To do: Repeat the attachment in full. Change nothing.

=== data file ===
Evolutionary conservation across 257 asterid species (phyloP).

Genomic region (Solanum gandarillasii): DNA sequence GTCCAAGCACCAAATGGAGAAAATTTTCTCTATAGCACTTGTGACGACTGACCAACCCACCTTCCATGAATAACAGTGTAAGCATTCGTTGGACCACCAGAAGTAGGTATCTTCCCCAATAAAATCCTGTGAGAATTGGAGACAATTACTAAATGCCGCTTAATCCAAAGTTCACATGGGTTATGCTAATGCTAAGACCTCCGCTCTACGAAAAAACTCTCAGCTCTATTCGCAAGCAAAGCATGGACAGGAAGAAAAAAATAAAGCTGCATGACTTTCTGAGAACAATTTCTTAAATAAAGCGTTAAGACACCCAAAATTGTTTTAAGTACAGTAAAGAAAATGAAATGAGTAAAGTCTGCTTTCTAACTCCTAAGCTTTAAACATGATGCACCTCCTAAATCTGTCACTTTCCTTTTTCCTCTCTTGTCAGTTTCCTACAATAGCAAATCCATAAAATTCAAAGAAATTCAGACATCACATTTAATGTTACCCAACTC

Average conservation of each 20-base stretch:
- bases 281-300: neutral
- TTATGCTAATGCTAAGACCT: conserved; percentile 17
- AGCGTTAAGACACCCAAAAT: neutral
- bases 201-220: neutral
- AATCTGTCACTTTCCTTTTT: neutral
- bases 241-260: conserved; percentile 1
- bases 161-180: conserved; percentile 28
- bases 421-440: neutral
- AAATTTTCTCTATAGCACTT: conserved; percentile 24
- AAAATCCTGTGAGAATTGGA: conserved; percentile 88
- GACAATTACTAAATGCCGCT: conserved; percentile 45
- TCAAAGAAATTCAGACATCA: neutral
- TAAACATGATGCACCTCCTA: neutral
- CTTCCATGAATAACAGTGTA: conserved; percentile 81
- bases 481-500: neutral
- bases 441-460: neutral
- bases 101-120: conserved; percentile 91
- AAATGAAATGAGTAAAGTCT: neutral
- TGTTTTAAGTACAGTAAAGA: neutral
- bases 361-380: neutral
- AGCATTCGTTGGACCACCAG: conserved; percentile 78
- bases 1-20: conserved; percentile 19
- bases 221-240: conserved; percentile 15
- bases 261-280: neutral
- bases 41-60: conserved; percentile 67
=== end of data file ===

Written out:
Evolutionary conservation across 257 asterid species (phyloP).

Genomic region (Solanum gandarillasii): DNA sequence GTCCAAGCACCAAATGGAGAAAATTTTCTCTATAGCACTTGTGACGACTGACCAACCCACCTTCCATGAATAACAGTGTAAGCATTCGTTGGACCACCAGAAGTAGGTATCTTCCCCAATAAAATCCTGTGAGAATTGGAGACAATTACTAAATGCCGCTTAATCCAAAGTTCACATGGGTTATGCTAATGCTAAGACCTCCGCTCTACGAAAAAACTCTCAGCTCTATTCGCAAGCAAAGCATGGACAGGAAGAAAAAAATAAAGCTGCATGACTTTCTGAGAACAATTTCTTAAATAAAGCGTTAAGACACCCAAAATTGTTTTAAGTACAGTAAAGAAAATGAAATGAGTAAAGTCTGCTTTCTAACTCCTAAGCTTTAAACATGATGCACCTCCTAAATCTGTCACTTTCCTTTTTCCTCTCTTGTCAGTTTCCTACAATAGCAAATCCATAAAATTCAAAGAAATTCAGACATCACATTTAATGTTACCCAACTC

Average conservation of each 20-base stretch:
- bases 281-300: neutral
- TTATGCTAATGCTAAGACCT: conserved; percentile 17
- AGCGTTAAGACACCCAAAAT: neutral
- bases 201-220: neutral
- AATCTGTCACTTTCCTTTTT: neutral
- bases 241-260: conserved; percentile 1
- bases 161-180: conserved; percentile 28
- bases 421-440: neutral
- AAATTTTCTCTATAGCACTT: conserved; percentile 24
- AAAATCCTGTGAGAATTGGA: conserved; percentile 88
- GACAATTACTAAATGCCGCT: conserved; percentile 45
- TCAAAGAAATTCAGACATCA: neutral
- TAAACATGATGCACCTCCTA: neutral
- CTTCCATGAATAACAGTGTA: conserved; percentile 81
- bases 481-500: neutral
- bases 441-460: neutral
- bases 101-120: conserved; percentile 91
- AAATGAAATGAGTAAAGTCT: neutral
- TGTTTTAAGTACAGTAAAGA: neutral
- bases 361-380: neutral
- AGCATTCGTTGGACCACCAG: conserved; percentile 78
- bases 1-20: conserved; percentile 19
- bases 221-240: conserved; percentile 15
- bases 261-280: neutral
- bases 41-60: conserved; percentile 67